Scan for Viruses
Suggested frequency: Once a month

You do have antivirus software, don't you? If you don't, you're gambling with your important data, especially if you're running Windows (most viruses target Windows users). If you need antivirus software, go to CNET Download.com. There, you can browse the Utilities section or enter the keyword virus in the search field to see a list of software you can download.

Most virus software includes a background scanner that alerts you the instant it detects a suspicious file. Still, it doesn't hurt to run a manual scan on your entire hard disk just to be safe. The instructions for doing so will differ depending on what software you use, so read the manual or online help that came with your software.

Before you run the scan, make sure you have the latest virus definitions—the files that tell your virus scanner about recently discovered bugs circulating on the Net. Again, the steps for doing so depend on what software you use. Updating your definitions usually involves choosing your software's built-in update option, which automatically downloads and installs the latest definitions. But in some cases you may need to visit the publisher's Web site and download them yourself.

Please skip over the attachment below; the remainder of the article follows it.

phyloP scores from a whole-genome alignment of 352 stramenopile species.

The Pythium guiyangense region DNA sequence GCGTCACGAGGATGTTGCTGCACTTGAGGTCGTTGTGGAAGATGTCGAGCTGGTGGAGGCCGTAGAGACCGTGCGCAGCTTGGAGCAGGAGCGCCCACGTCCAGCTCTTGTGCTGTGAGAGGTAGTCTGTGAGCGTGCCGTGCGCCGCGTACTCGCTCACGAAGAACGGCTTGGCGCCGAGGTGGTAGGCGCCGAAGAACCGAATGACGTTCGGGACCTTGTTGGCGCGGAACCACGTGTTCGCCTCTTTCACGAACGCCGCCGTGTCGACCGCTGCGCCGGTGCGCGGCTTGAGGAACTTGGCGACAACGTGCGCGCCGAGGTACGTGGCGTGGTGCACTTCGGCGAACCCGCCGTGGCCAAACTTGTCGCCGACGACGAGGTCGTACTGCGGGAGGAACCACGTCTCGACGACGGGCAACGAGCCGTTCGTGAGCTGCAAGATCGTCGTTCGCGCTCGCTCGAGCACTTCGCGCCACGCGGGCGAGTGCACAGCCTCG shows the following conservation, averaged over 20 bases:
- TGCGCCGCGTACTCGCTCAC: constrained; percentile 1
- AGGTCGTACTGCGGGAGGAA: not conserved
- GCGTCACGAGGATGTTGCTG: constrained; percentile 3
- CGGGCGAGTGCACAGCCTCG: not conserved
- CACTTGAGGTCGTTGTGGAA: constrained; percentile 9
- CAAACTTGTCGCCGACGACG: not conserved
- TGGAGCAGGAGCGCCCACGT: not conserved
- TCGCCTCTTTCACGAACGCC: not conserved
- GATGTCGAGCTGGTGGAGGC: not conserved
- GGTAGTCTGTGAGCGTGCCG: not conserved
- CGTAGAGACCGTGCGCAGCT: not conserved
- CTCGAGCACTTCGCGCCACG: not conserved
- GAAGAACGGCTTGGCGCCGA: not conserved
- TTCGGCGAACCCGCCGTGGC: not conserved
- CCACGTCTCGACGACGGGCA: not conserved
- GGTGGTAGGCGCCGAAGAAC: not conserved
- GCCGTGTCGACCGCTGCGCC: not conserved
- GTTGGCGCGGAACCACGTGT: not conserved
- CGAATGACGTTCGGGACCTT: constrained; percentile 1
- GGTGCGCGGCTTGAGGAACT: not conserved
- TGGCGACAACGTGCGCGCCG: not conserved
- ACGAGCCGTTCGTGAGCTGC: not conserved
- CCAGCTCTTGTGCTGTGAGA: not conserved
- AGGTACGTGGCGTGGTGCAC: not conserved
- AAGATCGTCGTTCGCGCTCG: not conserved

Check for Errors
Suggested Frequency: Once a month

Any computer manual will tell you to always shut down your computer properly. Too bad our computers don't always let us do that. When our system freezes, they often force us to use any means necessary to restart them.

But simply restarting your computer may not clear up the problem. After even one crash, your hard disk can develop errors in the way it stores data. What's more, if you don't fix those errors, you might be headed for more crashes.

Windows and the Mac OS include utilities you can use to find and repair these types of errors. If you use Windows 98 or later or Mac OS 8.5 or later, you may have seen this utility run automatically when you've restarted your system after a crash. Still, it's a good idea to run it manually as part of your regular maintenance routine.

Windows 98/Me:
  1. Click the Start button and select Programs.
  2. Choose Accessories, System Tools, and ScanDisk.
  3. Make sure your hard disk is selected in the list.
  4. Under Type of test, select Standard for a quick check of your disk or Thorough for a more complete (but more time-consuming) scan. Microsoft explains these options in great detail if you're interested.
  5. Check the box labeled Automatically fix errors.
  6. Click Start.